Notes and Editorial Reviews
Brittleness and sweetness are the main ingredients, and Dichter mixes them with a confectioner's art. The Moonlight Sonata begins with a ritardando on the first triplet and proceeds by little hillocks of feeling to conjure a scene of a limpid and enervated beauty, limpid and feminine... The Adagio cantabile of the Pathitique is both adagio and cantabile, subtle and refined, an aesthetician's view of the music... Dreamy aestheticism and some agogic freedom suits the opening movement of the late Sonata, Op. 101... I sense in Dichter's playing affection, intelligence, and imagination...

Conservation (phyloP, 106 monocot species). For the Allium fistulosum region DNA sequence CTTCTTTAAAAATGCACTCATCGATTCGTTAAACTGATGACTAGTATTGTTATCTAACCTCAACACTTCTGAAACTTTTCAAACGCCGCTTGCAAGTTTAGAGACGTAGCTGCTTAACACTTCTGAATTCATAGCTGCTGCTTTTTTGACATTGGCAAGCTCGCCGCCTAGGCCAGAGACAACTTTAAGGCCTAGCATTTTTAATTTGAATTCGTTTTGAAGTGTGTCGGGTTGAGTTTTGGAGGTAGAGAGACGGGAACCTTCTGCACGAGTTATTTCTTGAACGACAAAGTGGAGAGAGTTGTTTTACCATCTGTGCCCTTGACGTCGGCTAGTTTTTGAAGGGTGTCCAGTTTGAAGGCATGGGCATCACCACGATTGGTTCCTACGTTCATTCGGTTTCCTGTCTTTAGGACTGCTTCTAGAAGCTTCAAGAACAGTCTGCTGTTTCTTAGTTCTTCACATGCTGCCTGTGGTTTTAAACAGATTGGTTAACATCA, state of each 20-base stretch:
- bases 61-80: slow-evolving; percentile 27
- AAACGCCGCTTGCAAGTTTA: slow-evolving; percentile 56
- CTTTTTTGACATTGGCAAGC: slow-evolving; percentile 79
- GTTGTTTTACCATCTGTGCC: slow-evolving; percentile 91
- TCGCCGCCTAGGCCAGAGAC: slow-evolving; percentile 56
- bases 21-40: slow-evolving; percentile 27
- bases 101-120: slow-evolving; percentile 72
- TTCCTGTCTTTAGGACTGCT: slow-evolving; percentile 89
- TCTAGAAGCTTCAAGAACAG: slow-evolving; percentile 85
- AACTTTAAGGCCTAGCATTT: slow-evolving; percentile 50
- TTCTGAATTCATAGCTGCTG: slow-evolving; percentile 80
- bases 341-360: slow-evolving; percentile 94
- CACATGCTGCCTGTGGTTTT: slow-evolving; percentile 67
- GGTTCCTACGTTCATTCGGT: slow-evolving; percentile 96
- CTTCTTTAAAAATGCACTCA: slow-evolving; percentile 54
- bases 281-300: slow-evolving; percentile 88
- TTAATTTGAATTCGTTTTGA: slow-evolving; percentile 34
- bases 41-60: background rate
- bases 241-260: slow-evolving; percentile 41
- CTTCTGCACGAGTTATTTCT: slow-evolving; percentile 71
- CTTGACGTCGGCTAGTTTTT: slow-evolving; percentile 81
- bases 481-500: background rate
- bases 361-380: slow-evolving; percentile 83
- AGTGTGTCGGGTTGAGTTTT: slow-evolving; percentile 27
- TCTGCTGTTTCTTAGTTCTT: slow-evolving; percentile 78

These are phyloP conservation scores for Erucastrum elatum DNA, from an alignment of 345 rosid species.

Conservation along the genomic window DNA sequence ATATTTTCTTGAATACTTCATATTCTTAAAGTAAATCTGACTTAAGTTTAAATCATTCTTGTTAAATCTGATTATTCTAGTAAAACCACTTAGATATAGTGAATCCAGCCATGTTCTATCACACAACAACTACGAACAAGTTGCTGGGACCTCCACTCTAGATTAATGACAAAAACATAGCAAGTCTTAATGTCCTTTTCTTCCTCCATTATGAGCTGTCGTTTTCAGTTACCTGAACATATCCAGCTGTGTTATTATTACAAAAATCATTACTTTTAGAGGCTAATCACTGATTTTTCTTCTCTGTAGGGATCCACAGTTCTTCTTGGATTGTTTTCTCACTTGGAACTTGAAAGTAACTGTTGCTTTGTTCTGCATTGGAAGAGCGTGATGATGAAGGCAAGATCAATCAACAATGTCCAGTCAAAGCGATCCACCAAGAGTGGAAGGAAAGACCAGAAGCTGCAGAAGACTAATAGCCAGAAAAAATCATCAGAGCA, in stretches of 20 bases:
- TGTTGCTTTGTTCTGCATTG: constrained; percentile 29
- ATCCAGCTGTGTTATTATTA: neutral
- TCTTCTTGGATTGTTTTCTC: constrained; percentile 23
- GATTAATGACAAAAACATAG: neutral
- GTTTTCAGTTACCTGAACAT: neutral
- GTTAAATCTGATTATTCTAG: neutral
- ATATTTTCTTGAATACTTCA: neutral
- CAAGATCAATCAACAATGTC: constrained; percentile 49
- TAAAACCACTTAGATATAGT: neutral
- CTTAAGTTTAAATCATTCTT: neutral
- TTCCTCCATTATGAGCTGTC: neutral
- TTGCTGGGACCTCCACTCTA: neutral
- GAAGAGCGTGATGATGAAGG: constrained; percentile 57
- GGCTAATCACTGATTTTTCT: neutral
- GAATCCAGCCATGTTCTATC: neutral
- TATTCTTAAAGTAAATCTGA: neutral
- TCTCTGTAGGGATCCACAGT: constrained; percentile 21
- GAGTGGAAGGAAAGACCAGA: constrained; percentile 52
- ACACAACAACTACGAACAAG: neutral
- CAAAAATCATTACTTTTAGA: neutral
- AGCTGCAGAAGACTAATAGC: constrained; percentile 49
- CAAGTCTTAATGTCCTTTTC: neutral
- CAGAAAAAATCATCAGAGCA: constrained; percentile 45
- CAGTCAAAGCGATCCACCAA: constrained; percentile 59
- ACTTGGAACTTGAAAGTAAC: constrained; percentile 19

-- Gramophone [5/1980]
reviewing the original LP release
...Dichter's individual profile
emerges more forcefully in Beethoven's "Moonlight" sonata. Although his basic tempo for the famous first movement is slightly more brisk than Beethoven's Adagio sostenuto marking suggests, the pianist's delicate phrasing conveys plenty of poetic introspection. Dichter uncovers unconventional yet convincing inner-voice movement in the Allegretto, and concludes with a conservatively paced, meticulously accentuated finale.
-- Jed Distler, ClassicsToday.com
reviewing the Moonlight Sonata, reissued as part of Pentatone 5186124
Works on This Recording
Sonata for Piano no 28 in A major, Op. 101 by Ludwig van Beethoven
Misha Dichter (Piano)
Written: 1816; Vienna, Austria
Date of Recording: 05/1976/11/1976
Venue: The Netherlands
Length: 21 Minutes 1 Secs.
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